In  HTML, ul is the unordered list, and the li tag is for each list item. It is rare for these elements to have attributes like name, ID, or a different class. Yet the results can be pulled from a database, and the order they appear in might matter - so you want to grab the first sub-element of a ul, or the second, or the third, and look at the text contained inside.

The nth-child and nth-of-type selector in CSS allows us to do just that. Consider the following HTML:

//Literal HTML displayed as code begins
<ul id="recordlist"><p>Heading</p>
<li>Skateboard</li>
<li>Bicycle</li>
<li>Motorcycle</li>
<li>Car</li>
</ul>
//Literal HTML displayed as code ends

//Render this HTML as part of the web page begins
<ul id="recordlist"><p>Heading</p>
<li>Skateboard</li>
<li>Bicycle</li>
<li>Motorcycle</li>
<li>Car</li> </ul>
//Render this HTML as part of the web page ends

If we want to select the fourth li element (Motorcycle) in this list, we can use the nth-of-type, which will find the fourth li in the list.

css=ul#recordlist li:nth-of-type(4)

On the other hand, if we want to get the fourth element only if it is a li element, we can filter by nth-child which will select (Car) in this case.

css=ul#recordlist li:nth-child(4)

Note, if you don't specify a child type for nth-child it will allow you to select the fourth child without regard to type. This may be useful in other situations. Consider this raw HTML:

//Literal HTML displayed as code begins
<section id=”introduction”>
  <p>Paragraph 1</p>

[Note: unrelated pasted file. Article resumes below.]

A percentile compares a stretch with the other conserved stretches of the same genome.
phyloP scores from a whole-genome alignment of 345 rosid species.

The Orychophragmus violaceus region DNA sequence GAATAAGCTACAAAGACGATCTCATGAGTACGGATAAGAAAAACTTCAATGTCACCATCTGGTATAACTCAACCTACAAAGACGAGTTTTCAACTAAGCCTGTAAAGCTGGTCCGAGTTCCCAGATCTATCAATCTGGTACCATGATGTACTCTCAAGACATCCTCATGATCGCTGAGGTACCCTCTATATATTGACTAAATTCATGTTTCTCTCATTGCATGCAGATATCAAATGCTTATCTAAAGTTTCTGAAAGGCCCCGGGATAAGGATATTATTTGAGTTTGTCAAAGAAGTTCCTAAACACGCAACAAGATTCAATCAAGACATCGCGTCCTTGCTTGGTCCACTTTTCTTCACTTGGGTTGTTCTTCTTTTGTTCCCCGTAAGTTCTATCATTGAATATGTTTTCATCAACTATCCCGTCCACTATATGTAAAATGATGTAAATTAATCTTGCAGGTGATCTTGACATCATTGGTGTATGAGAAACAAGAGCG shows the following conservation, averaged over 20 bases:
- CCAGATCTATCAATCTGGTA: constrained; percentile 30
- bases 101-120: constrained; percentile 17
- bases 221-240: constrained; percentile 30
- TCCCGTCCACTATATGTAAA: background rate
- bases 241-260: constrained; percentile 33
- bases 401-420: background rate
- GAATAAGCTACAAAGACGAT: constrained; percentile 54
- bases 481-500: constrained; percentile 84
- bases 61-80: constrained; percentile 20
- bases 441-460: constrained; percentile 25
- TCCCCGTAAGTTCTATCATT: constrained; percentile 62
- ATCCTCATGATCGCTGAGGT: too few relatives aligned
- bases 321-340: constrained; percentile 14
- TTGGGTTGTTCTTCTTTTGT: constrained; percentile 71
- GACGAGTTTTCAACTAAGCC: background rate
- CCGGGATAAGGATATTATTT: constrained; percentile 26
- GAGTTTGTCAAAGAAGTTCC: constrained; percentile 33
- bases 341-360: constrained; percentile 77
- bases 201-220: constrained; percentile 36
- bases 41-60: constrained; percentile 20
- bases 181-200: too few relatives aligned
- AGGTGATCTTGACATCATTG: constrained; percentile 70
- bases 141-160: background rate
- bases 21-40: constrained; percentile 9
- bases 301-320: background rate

<p>Super Paragraph</p>    <!-- Want this one -->
</section>
//Literal HTML displayed as code ends

We expect the “p” element to change. The following code will match Super Paragraph:

css=ul#introduction *:nth-child(2)

SUB-STRING MATCHES

CSS in Selenium can do partial string matches for any attribute, such as id, name, clss, and so on. If you know what the attrribute starts with, use ^= to match the prefix. If you know how it send, use $= to match the suffice. *= will match if the text is anywhere inside of the attribute value. Here are some examples:

css=a[id^='id_prefix_']

This matches the first link (an “a” element) with an id that starts with the text "id_prefix_"

css=a[id$='_id_sufix']

This matches the first link with an id that ends with the text "_id_sufix"

css=a[id*='id_pattern']

And this matches if any of the id contains id_pattern.

MATCHING BY INNER TEXT

Finally for today we have match by inner text. That is, the text within the element contains certain text. In some cases, you can get two tests for one - if the  css matches, then the link exists on the page and has the text you are looking for. Here’s a simple example that matches a log out link.

css=a:contains('Log Out')

This will find a log out link that is anywhere on the page, which is much less brittle than an XPATH tied to the link by it’s specific location compared to other divs and form elements. It has the magical advantage of being simple, fast, and less brittle than some XPATH alternatives.

Next up in the series, we’ll take on finding the HTML which has focus, how to change focus between elements, and how to detect an object does not have focus.

//Insert tune in next week language with links, description of sauce labs here. Once it is up, turn “finding HTML elements by inner text in more detail” into a link to the article.